A Flood Is Coming: It’s Time To Prepare

I have a grandson who is both mildly autistic and a weather aficionado. As a result, I must wait for my daily call from him to hear about the weather where I am located, where he is located, and any unusual weather occurrences in the country or even across the world. “Cyclone bombs” and “atmospheric rivers” were foreign to me when I was a child, but they easily flowed off his tongue. As recently as February of this year, they were genuine terms to the residents of Los Angeles and the surrounding area as heavy storms pummeled the region with high amounts of rain that, in turn, caused mudslides and other disasters that toppled trees, crushed homes, washed away roads, and caused mountains to slide down with tons of mud and debris. Images of people being rescued from the tops of their cars and out of their homes, and of remote pieces of land that were newly created islands, dominated the news cycle as the weather changed the topography around them.

This severe weather also reminded me that life as we know it can change just as quickly. Our lives can be turned upside-down and inside-out with a change in our health or that of a loved one. I was shocked once again on Sunday when I went to church and observed one of our older members, now in a wheelchair, as his Parkinson’s disease has continued to advance. While he experienced a gradual decline, for others it can be as quick as flipping a switch. This reminded me of a story:

Once upon a time, a gentleman was sleeping soundly in his bed; in the middle of the night, he was awakened by a sharp knock on the door.

He opens the door downstairs and there stands his very agitated neighbor, who says, “Get dressed, and let’s get out of here. Haven’t you heard the weather report? The river is going to flow over the banks and this whole area will soon be flooded. We have to get out of here!”

And the fellow says back, “I’m not worried about any flood. I’ve lived here more than forty years and that river has never flooded. No reason for me to think it will now. I’m not leaving. I’m not worried. And besides,” he says, “I trust in the Lord.” He shuts the door, goes back upstairs, and returns to sleep.

A couple of hours later he is awakened by the sound of running water, and he goes over to his bedroom window and looks out; by golly, the river has flooded, and it is about as deep as his first story. He sees the sheriff coming toward him in a boat and the sheriff says, “Get in the boat and we’ll get you out of here. The river hasn’t crested yet and it will worsen. Get in here, and we’ll rescue you.”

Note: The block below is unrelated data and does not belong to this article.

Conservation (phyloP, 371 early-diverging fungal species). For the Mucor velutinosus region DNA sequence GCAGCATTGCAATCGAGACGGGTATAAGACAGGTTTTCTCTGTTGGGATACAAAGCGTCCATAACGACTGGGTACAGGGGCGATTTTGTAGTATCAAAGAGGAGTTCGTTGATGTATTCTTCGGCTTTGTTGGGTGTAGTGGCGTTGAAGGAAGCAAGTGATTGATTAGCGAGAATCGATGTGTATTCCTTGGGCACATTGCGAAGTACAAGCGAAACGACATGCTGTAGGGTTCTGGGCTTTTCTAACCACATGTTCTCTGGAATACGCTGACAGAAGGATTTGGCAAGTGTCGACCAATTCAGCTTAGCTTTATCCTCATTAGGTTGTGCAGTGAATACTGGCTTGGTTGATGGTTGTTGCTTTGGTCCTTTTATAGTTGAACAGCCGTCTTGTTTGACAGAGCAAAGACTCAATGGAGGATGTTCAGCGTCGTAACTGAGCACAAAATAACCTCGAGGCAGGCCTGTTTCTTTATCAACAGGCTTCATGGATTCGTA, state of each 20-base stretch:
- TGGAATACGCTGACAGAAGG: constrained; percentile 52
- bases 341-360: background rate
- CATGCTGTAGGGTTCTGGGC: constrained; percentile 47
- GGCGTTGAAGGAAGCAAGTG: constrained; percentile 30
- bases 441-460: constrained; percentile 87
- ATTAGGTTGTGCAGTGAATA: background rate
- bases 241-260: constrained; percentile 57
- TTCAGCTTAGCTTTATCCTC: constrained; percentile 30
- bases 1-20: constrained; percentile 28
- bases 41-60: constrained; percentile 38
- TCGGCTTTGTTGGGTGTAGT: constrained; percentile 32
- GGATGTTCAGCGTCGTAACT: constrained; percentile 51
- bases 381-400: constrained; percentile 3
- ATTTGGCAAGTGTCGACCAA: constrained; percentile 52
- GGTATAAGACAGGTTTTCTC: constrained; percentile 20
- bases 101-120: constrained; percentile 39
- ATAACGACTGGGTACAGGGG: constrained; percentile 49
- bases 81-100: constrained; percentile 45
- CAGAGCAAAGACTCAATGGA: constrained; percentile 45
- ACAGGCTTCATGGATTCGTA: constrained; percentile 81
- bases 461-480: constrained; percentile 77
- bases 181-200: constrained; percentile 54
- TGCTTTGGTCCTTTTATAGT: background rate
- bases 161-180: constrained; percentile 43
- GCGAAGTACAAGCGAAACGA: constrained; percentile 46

But the guy says back, “Don’t worry about me. That ol’ river is not going to get any deeper than this. I’ve lived here forty years and am not about to abandon my property now. You go rescue someone else. I’m staying right here. And besides,” he says, “I trust in the Lord.”

Well, the next time we see him, he’s on the roof and clinging to the chimney and the waters are up around his knees. A National Guard helicopter flies by, hovers, and a soldier comes down on a long cable and says to him, “Here, put this vest on and we’ll lift you out of here! Hurry, the flood is getting worse.”

But the guy waves him off and says, “It couldn’t possibly get any worse than this. I’ll just take my chances right here. Besides,” he says, “I trust in the Lord.”

As you can probably guess, the next time we see him, he’s at the Pearly Gates and raising an awful fuss with Saint Peter. “I can’t understand it,” he says. “How can it be that I got swept away in that flood and drowned? Why didn’t you and the angels up here do something? Why didn’t you help me? I trusted in the Lord, but I drowned. Why didn’t you help me.”

And Saint Peter calmly replies to him, “My friend, I don’t understand why you are complaining. We did try to rescue you. We sent you your neighbor, the sheriff’s department, and the National Guard. What more did you want us to do?”

A flood is coming, and the name of the flood is long term care. There are 77 million Baby Boomers headed toward old age. Every person reading this article will be touched by the issue of long term care, either because you will need care or because you will help provide care for a loved one. As Roslyn Carter said, there are four kinds of people in this world: “Those who have been caregivers, those who are currently caregivers, those who will be caregivers, and those who will need caregivers.”

A flood is coming, and we are warning you to prepare for it.